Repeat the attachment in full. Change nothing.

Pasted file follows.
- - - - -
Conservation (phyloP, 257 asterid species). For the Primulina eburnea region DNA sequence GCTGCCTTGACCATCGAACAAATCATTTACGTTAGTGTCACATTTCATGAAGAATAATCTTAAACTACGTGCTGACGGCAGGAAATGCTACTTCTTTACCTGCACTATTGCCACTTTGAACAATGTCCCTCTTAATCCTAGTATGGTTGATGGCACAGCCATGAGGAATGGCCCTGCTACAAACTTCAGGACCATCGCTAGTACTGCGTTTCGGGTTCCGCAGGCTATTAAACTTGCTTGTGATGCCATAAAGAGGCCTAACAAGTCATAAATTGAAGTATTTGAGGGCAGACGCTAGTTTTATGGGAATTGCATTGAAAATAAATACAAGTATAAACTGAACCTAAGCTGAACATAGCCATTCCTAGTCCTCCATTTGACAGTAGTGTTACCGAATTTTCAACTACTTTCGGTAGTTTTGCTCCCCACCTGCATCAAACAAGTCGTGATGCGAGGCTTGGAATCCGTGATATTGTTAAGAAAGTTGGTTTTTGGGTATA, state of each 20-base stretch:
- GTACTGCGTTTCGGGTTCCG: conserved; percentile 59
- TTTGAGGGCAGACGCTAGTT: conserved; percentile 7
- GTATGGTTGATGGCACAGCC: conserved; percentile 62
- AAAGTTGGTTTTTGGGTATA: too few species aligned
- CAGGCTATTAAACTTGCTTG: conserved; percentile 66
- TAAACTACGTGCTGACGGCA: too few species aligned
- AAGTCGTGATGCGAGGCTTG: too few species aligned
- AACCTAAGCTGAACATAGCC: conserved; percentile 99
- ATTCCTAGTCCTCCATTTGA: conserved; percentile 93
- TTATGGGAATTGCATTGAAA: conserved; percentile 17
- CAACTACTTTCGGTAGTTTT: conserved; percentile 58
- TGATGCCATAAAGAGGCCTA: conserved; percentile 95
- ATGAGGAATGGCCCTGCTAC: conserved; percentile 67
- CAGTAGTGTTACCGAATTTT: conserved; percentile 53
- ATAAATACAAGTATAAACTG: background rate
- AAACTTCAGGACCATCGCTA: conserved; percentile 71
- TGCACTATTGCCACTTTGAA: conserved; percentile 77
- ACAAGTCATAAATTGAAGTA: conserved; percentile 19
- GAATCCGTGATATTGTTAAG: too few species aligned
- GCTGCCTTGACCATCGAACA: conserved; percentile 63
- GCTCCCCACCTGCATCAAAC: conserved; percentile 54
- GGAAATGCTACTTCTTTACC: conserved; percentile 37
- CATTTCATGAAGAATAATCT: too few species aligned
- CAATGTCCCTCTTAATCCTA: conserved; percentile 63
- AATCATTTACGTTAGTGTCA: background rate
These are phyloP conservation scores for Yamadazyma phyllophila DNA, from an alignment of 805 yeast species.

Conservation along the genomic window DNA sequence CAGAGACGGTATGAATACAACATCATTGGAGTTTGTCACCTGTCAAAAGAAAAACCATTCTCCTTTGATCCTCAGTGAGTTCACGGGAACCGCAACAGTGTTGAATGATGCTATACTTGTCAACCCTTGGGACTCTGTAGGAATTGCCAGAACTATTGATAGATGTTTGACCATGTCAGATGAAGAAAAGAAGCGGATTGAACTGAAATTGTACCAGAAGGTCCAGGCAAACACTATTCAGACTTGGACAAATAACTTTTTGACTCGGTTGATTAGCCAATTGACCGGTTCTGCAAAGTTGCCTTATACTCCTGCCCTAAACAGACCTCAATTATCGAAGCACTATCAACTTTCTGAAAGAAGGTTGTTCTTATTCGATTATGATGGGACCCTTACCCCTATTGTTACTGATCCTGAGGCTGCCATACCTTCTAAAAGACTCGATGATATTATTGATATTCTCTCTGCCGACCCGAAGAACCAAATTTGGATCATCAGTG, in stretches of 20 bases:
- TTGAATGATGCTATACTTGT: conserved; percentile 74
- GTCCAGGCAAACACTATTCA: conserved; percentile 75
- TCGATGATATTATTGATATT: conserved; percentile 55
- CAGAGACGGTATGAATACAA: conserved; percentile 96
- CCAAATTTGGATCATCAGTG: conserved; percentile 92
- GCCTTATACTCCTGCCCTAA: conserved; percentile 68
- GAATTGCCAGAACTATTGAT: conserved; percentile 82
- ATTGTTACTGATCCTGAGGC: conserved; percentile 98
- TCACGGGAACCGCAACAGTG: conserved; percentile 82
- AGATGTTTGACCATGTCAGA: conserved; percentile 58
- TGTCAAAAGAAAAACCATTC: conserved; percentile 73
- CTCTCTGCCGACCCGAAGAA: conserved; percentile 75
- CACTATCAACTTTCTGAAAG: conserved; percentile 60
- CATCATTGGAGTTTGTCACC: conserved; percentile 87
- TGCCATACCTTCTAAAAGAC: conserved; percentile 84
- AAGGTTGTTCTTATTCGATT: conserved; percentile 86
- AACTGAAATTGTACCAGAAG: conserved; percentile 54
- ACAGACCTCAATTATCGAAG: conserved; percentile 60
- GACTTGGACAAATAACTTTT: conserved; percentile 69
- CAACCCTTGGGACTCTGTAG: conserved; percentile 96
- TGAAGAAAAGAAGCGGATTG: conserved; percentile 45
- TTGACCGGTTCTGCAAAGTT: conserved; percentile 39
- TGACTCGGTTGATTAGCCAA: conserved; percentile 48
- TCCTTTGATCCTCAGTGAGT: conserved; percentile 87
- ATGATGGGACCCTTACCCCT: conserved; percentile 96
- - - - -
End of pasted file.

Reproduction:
Conservation (phyloP, 257 asterid species). For the Primulina eburnea region DNA sequence GCTGCCTTGACCATCGAACAAATCATTTACGTTAGTGTCACATTTCATGAAGAATAATCTTAAACTACGTGCTGACGGCAGGAAATGCTACTTCTTTACCTGCACTATTGCCACTTTGAACAATGTCCCTCTTAATCCTAGTATGGTTGATGGCACAGCCATGAGGAATGGCCCTGCTACAAACTTCAGGACCATCGCTAGTACTGCGTTTCGGGTTCCGCAGGCTATTAAACTTGCTTGTGATGCCATAAAGAGGCCTAACAAGTCATAAATTGAAGTATTTGAGGGCAGACGCTAGTTTTATGGGAATTGCATTGAAAATAAATACAAGTATAAACTGAACCTAAGCTGAACATAGCCATTCCTAGTCCTCCATTTGACAGTAGTGTTACCGAATTTTCAACTACTTTCGGTAGTTTTGCTCCCCACCTGCATCAAACAAGTCGTGATGCGAGGCTTGGAATCCGTGATATTGTTAAGAAAGTTGGTTTTTGGGTATA, state of each 20-base stretch:
- GTACTGCGTTTCGGGTTCCG: conserved; percentile 59
- TTTGAGGGCAGACGCTAGTT: conserved; percentile 7
- GTATGGTTGATGGCACAGCC: conserved; percentile 62
- AAAGTTGGTTTTTGGGTATA: too few species aligned
- CAGGCTATTAAACTTGCTTG: conserved; percentile 66
- TAAACTACGTGCTGACGGCA: too few species aligned
- AAGTCGTGATGCGAGGCTTG: too few species aligned
- AACCTAAGCTGAACATAGCC: conserved; percentile 99
- ATTCCTAGTCCTCCATTTGA: conserved; percentile 93
- TTATGGGAATTGCATTGAAA: conserved; percentile 17
- CAACTACTTTCGGTAGTTTT: conserved; percentile 58
- TGATGCCATAAAGAGGCCTA: conserved; percentile 95
- ATGAGGAATGGCCCTGCTAC: conserved; percentile 67
- CAGTAGTGTTACCGAATTTT: conserved; percentile 53
- ATAAATACAAGTATAAACTG: background rate
- AAACTTCAGGACCATCGCTA: conserved; percentile 71
- TGCACTATTGCCACTTTGAA: conserved; percentile 77
- ACAAGTCATAAATTGAAGTA: conserved; percentile 19
- GAATCCGTGATATTGTTAAG: too few species aligned
- GCTGCCTTGACCATCGAACA: conserved; percentile 63
- GCTCCCCACCTGCATCAAAC: conserved; percentile 54
- GGAAATGCTACTTCTTTACC: conserved; percentile 37
- CATTTCATGAAGAATAATCT: too few species aligned
- CAATGTCCCTCTTAATCCTA: conserved; percentile 63
- AATCATTTACGTTAGTGTCA: background rate
These are phyloP conservation scores for Yamadazyma phyllophila DNA, from an alignment of 805 yeast species.

Conservation along the genomic window DNA sequence CAGAGACGGTATGAATACAACATCATTGGAGTTTGTCACCTGTCAAAAGAAAAACCATTCTCCTTTGATCCTCAGTGAGTTCACGGGAACCGCAACAGTGTTGAATGATGCTATACTTGTCAACCCTTGGGACTCTGTAGGAATTGCCAGAACTATTGATAGATGTTTGACCATGTCAGATGAAGAAAAGAAGCGGATTGAACTGAAATTGTACCAGAAGGTCCAGGCAAACACTATTCAGACTTGGACAAATAACTTTTTGACTCGGTTGATTAGCCAATTGACCGGTTCTGCAAAGTTGCCTTATACTCCTGCCCTAAACAGACCTCAATTATCGAAGCACTATCAACTTTCTGAAAGAAGGTTGTTCTTATTCGATTATGATGGGACCCTTACCCCTATTGTTACTGATCCTGAGGCTGCCATACCTTCTAAAAGACTCGATGATATTATTGATATTCTCTCTGCCGACCCGAAGAACCAAATTTGGATCATCAGTG, in stretches of 20 bases:
- TTGAATGATGCTATACTTGT: conserved; percentile 74
- GTCCAGGCAAACACTATTCA: conserved; percentile 75
- TCGATGATATTATTGATATT: conserved; percentile 55
- CAGAGACGGTATGAATACAA: conserved; percentile 96
- CCAAATTTGGATCATCAGTG: conserved; percentile 92
- GCCTTATACTCCTGCCCTAA: conserved; percentile 68
- GAATTGCCAGAACTATTGAT: conserved; percentile 82
- ATTGTTACTGATCCTGAGGC: conserved; percentile 98
- TCACGGGAACCGCAACAGTG: conserved; percentile 82
- AGATGTTTGACCATGTCAGA: conserved; percentile 58
- TGTCAAAAGAAAAACCATTC: conserved; percentile 73
- CTCTCTGCCGACCCGAAGAA: conserved; percentile 75
- CACTATCAACTTTCTGAAAG: conserved; percentile 60
- CATCATTGGAGTTTGTCACC: conserved; percentile 87
- TGCCATACCTTCTAAAAGAC: conserved; percentile 84
- AAGGTTGTTCTTATTCGATT: conserved; percentile 86
- AACTGAAATTGTACCAGAAG: conserved; percentile 54
- ACAGACCTCAATTATCGAAG: conserved; percentile 60
- GACTTGGACAAATAACTTTT: conserved; percentile 69
- CAACCCTTGGGACTCTGTAG: conserved; percentile 96
- TGAAGAAAAGAAGCGGATTG: conserved; percentile 45
- TTGACCGGTTCTGCAAAGTT: conserved; percentile 39
- TGACTCGGTTGATTAGCCAA: conserved; percentile 48
- TCCTTTGATCCTCAGTGAGT: conserved; percentile 87
- ATGATGGGACCCTTACCCCT: conserved; percentile 96